Did you know Los Angles had a bubonic plague outbreak in 1921? Do you know who they blamed for it? Mexican immigrants. The city burned and quarantined Mexican neighborhoods yet, strangely, the quarantine did not apply to Mexican railroad and agricultural laborers, Call them dirty and diseased and dangerous, but don’t let that get in the way of their remarkably cheap work.
Charles Rosenberg, The Cholera Years (University of Chicago, 1987)
This classic history of three New York City cholera outbreaks (1832, 1849, and 1866) highlight how clean water, developments in sanitation, and a strict use of quarantine eventually resulted in the city’s success in staving off an epidemic. Rosenberg shows how public sentiment shifted from seeing cholera as the “poor man’s plague,” to removing the blame from the victim by via a science-based approach.
Nayan Shah, Contagious Divides (University of California Press, 2001)
In early twentieth-century San Francisco, according to Nayan Shah, public health officials insisted that “disease was exclusively un-American and nonwhite,” and consequently targeted Chinese immigrant communities. White domesticity and health appeared synonymous, and those left outside this domesticity could be justifiably maligned and excluded in the name of disease eradication. For disease, feel free to read racial other.
Michael Shaynerson and Mark Plotkin, The Killers Within
(Back Bay Books, 2003)
The abundance of antibiotics in animal feed (24.6 million pounds a year) is a leading factor in the rise of these drug-resistant bacterial strains such as “flesh-eating” bacteria. Like the rural Mexicans who are faulted for the genesis of the current strain of swine flu, people who work with animals bear much of the blame for overuse of antibiotics in livestock, though fault hardly seems warranted for those who are simply supplying the world’s demand for cheap meat.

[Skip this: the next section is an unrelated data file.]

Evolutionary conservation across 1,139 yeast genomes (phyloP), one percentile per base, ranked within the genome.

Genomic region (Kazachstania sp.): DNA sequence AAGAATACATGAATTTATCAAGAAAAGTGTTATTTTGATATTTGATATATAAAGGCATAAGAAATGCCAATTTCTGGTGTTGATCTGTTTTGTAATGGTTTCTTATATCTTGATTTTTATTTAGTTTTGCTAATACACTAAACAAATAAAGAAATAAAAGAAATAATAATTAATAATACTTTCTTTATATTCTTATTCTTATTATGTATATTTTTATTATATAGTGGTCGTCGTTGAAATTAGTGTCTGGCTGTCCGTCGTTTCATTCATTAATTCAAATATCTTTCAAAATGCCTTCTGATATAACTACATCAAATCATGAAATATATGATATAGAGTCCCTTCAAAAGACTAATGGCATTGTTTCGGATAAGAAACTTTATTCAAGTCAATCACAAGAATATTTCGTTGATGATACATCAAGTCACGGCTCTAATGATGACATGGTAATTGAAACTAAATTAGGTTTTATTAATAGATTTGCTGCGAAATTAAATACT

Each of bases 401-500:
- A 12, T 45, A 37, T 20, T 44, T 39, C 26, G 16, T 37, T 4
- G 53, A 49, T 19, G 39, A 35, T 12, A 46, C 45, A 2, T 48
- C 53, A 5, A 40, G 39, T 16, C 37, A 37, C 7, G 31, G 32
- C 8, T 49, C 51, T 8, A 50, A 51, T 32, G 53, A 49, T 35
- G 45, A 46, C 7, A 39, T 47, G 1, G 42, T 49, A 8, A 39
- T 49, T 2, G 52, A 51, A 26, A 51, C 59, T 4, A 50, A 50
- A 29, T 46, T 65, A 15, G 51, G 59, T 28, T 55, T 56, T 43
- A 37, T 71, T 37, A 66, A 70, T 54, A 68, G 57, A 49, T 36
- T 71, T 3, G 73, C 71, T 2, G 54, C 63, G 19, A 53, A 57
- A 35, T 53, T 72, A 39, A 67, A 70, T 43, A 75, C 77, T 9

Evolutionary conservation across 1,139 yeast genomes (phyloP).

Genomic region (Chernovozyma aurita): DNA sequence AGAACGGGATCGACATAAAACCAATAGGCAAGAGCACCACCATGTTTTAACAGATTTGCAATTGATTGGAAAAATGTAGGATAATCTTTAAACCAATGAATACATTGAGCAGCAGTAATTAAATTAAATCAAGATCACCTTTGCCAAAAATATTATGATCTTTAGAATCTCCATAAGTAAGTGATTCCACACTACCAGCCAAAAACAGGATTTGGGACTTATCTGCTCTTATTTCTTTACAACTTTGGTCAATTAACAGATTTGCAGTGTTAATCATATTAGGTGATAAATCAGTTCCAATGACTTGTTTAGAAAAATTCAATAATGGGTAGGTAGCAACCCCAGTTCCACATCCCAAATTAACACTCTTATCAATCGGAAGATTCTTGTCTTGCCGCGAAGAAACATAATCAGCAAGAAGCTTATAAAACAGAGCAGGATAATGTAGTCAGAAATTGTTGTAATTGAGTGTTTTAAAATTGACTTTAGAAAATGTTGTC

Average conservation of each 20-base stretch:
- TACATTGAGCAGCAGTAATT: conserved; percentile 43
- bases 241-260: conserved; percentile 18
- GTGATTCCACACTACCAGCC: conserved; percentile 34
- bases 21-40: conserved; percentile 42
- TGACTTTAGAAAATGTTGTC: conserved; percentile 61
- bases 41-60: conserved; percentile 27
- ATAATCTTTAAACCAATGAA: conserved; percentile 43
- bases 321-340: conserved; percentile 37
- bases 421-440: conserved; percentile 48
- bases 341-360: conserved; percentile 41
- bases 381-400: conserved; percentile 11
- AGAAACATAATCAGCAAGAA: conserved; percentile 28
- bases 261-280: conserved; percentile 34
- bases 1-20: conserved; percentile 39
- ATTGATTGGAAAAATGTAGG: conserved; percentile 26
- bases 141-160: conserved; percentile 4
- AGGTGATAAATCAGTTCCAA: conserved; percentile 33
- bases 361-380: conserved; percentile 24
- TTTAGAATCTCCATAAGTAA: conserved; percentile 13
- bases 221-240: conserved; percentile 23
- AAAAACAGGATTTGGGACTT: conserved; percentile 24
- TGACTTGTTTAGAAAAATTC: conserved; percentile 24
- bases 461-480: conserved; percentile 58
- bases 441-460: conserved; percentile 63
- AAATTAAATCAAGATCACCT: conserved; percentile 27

Alexandra Stern, Eugenic Nation(University of California Press, 2005)
In 1917, a Typhus outbreak led public officials to quarantine the entire length of the US border, and also facilitated the creation of the US Border Patrol. The quarantine was specific to one disease outbreak, the sanitation stations remained status quo through World War II. Officials along the border stripped migrants and treated them with kerosene—an “unforgettable passage.” Stern tells how the United States was imagined as an Anglo body, Mexicans as racial and pathological contaminants, and the border and its officers as the immune system.
Nancy Tomes, The Gospel of Germs (Harvard University, 1999)
Following the advent of germ theory in the late nineteenth century, cleanliness became like religious fervor as middle-class housewives sanitized their homes to prevent the spread of disease. Magazine articles reinforced the notion that domestic efficiency would prevent illness, particularly those believed to be harbored by ‘unclean’ immigrant households. Tomes writes, “if a disease affects only some segments of society, especially those already stigmatized for other reasons, its prevention potentially arouses far more hostility and conflict,” which is certainly apparent in the current pandemic.
Nick Bravo is a Ph.D. candidate in Twentieth-Century Chicano/a History at the University of California, Irvine.
Jana Remy is the founder of the Making History Podcast and is finishing her dissertation in American medical history at UCIrvine.